When my wife, Rachael, and I first started our St. Louis floral shop, Twisted Willow, it was hard to imagine that we would one day land five-figure weddings. We started out doing rather intimate weddings with a focus on the ceremony. We learned a lot about growing from smaller budgets to those high-investment celebrations. Our average wedding is currently around $6,000 (USD), we’re doing half the weddings we used to, and we’re more profitable. Let me take a moment to stop here and clarify: you can have an incredible business model by helping brides with a tighter budget and making that your niche. I talked with a florist from British Columbia the other day who was doing just that. She had optimised her processes and streamlined most of the consultation process on her website, thus reducing her overhead, and was able to make acceptable profit while still serving the market. Besides, brides of all means deserve to have a florist who is excited about the happiest day of their lives. Take a look at your marketing materials and ask what type of client they’re attracting. Are the images on your brochures, business cards, social media pages, and website showing smaller, more budget-friendly arrangements or are they showing large,dramatic pieces? Are they amateur-looking photographs or professional, high-resolution images? One of the first things we had to change when we decided to move up market was our overall look. We changed out the images on all of our marketing materials to reflect the type of event we imagined ourselves doing regularly. If a potential client desires an elegant look, they will connect with the images we advertise and will schedule a consultation. However, if a potential client wants something simpler, they’ll see that our style isn’t quite what they’re looking for and move on. We also made some major updates to our website that not only increased our website conversions by 400% but also created an opportunity for potential clients to self-qualify. Those tweaks included not only visual images, but also our budget calculator. On the last page of our budget calculator, if the potential client isn’t quite a match, he or she receives a message saying “Our floral investments start at $3,000. We’d love to hear about your vision and see if we can bring it to life.” This allows potential clients to self qualify by deciding that their budget is more flexible than they originally thought (in which case they’ll fill out our “Check My Date” form to schedule a consultation), or they’ll bounce from our site and find a florist who’s a better fit for them. Finally, we realized we needed a major overhaul to our logo. Even though we worked with a professional branding company when we started and had a beautiful logo that fit our initial clients, we found it didn’t resonate with the higher-end clientele we desired. The new logo, pictured below, immediately helped Rachael start connecting with the clients she wanted. Every week at Curate (we recently rebranded Stemcounter), I talk with dozens of florists about how they’re running their business and one thing I’ve noticed about both luxury florists and those with large, corporate studios is that they focus on providing an expected experience from the very first interaction—whether that’s at a wedding show, online, or however else—and continuing it through the consultation, execution, and follow up. Florists can be guides for couples on the journey to their big day. For many clients, it will be their first time getting married and they don’t really know what to expect. Since every client is coming from a different walk of life, the expectations they may have can vary greatly. It’s your job to educate them on exactly what they should be expecting if they book with you. If you want them to expect higher prices coming into the consultation, educate them ahead of time (that’s why we created the aforementioned budget calculator). If you want them to expect a certain level of service from you, lay out exactly what you’ll be doing and when. We developed our florist welcome packet to help us do just that. In it, we:creatively highlight our work, which helps us build brand credibilityre-emphasize the self-qualification aspectintroduce who we areprovide a timeline for the whole processgive the details of our florist contract, so they know what to expect to pay as a retainer fee Our welcome packet also folds up nicely, so we can easily add in the proposal we build out via Curate during the initial consultation. By doing this, we’re able to gently educate our clients without making them feel overwhelmed by the process. We’ve found that, by creating a particular expected experience, clients trust us more and are more comfortable with our higher price point. As important as it is to create an expected experience, moving up market means you are going to intentionally look for opportunities to go above and beyond what’s expected. That’s not to say that you deliver floral designs twice as grand as what you promised for the same price, but there are always ways that you can make the client feel extra special. Our first “big” event was a $6,000 wedding. The bride and her mother were handling the event coordination and took a chance on us since we didn’t yet have a reputation. They asked if Rachael would do an arrangement for the bridal party three months earlier (in January) to make sure it was to their liking. We were in Louisiana the week before and expected to take a quick flight home Friday morning. It never snows in Louisiana. But that week, there was an absolute blizzard. We woke up at 4 a.m. to make what was normally an hour and a half drive back to New Orleans. Four hours later, we made it, returned our rental car, and snuck in before our delayed flight was supposed to land around 3 p.m. “Surely,” we thought, “we can still get back […]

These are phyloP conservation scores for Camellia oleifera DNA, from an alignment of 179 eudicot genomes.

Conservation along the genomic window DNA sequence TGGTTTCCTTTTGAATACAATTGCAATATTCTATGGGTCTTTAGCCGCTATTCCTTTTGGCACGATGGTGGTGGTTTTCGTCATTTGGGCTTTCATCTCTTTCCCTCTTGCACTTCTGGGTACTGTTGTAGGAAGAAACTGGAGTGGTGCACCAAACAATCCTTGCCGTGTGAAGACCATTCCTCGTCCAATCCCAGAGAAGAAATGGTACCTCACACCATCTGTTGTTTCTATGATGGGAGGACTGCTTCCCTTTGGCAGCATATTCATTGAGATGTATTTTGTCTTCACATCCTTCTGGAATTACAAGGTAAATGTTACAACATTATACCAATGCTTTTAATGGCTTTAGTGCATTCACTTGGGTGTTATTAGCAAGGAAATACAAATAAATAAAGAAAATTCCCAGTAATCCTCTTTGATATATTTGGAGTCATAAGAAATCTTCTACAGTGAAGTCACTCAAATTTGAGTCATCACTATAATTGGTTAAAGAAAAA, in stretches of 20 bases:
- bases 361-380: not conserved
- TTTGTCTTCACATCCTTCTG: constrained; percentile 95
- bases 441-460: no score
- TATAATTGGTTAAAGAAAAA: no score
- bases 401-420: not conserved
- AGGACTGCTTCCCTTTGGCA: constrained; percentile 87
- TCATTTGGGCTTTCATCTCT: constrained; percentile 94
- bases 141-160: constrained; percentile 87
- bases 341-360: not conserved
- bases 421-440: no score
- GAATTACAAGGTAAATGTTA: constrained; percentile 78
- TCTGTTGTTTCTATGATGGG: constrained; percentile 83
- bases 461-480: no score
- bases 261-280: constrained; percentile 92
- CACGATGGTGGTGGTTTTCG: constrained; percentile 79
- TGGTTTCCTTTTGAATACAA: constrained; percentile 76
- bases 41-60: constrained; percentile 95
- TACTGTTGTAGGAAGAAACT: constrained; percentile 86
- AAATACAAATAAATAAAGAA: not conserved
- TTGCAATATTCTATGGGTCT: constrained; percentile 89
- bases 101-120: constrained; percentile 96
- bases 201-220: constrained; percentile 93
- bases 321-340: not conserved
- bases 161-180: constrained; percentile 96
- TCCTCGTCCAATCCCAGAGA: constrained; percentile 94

Allow me to state the obvious: weddings are a lot of work. I’ve always known this, of course, but only recently—as I’ve started to plan my own nuptials—have I appreciated the hundreds of little details that go into the big day. Of course, I have it pretty easy, aside from footing the bill. My only responsibilities include deciding what I like and communicating these desires. You, the vendor, have the real arduous task of actually bringing a bride’s vision to life. I can only imagine the hours of work, both mental (creativity to design something stylish and personal) and physical (wiring corsages and boutonnieres; hauling buckets, tables, vases, and boxes and boxes of flowers; climbing on ladders to install hanging elements; hanging around until the wee hours of the morning to break it down and pack it all up). I’m sure, in the moment, when you’re slaving through the above list, you’re keenly aware of how much value you bring to the wedding—and perhaps thinking, I’m not getting nearly enough money for this. Over the past eight years, I’ve spoken with countless florists who acknowledge they let a number of factors, from fear to guilt, influence their pricing. They undercut themselves because they’re afraid of losing business to a cheaper florist across town or they find a bride-to-be so sweet that they’re determined to give her the moon, even though her budget barely covers a star. As a result, they never realize their profit potential and they grow resentful for being overworked and underpaid. Pricing aficionado Mark Anderson, founder and senior developer of FloristWare, understands these human tendencies and wants to empower florists so they’re better prepared to resist them. In his feature, “Advice for Event Pricing,” he offers specific strategies that appeal to brides at either end of the budget spectrum and why you can (read: should) charge more for the most popular wedding dates of the year. On a similar note, Ryan O’Neil, co-owner of Twisted Willow in St. Louis, Missouri and founder of Curate (formerly known as Stemcounter), argues that volume might not be the route you’d like to go. Taking every wedding that comes your way might mean never taking a weekend off, robbing you of valuable family time and opportunities to recharge. A desire to travel propelled the O’Neils to slash their number of accepted weddings, while a need to eat and pay bills forced them to target a high-clientele. In his article, “Four Keys to Moving Up Market,” he explains how he promotes Twisted Willow as a premier florist that discerning clients with deep pockets seek out. Additionally, you’ll find a roundup of the latest bridal trends, and details about one of the industry’s most iconic brands, David Austin Roses. We’ve also addressed issues including social media etiquette at weddings, how your workplace culture attracts or appalls prospective clients, and what our very own Neville McKay, CAFA, PFCI, would choose for the forthcoming wedding of Meghan Markle and Prince Harry. And be sure to check out details for our fast-approaching Business Forum, April 21. We can’t wait to see you in St. Catharines, Ontario!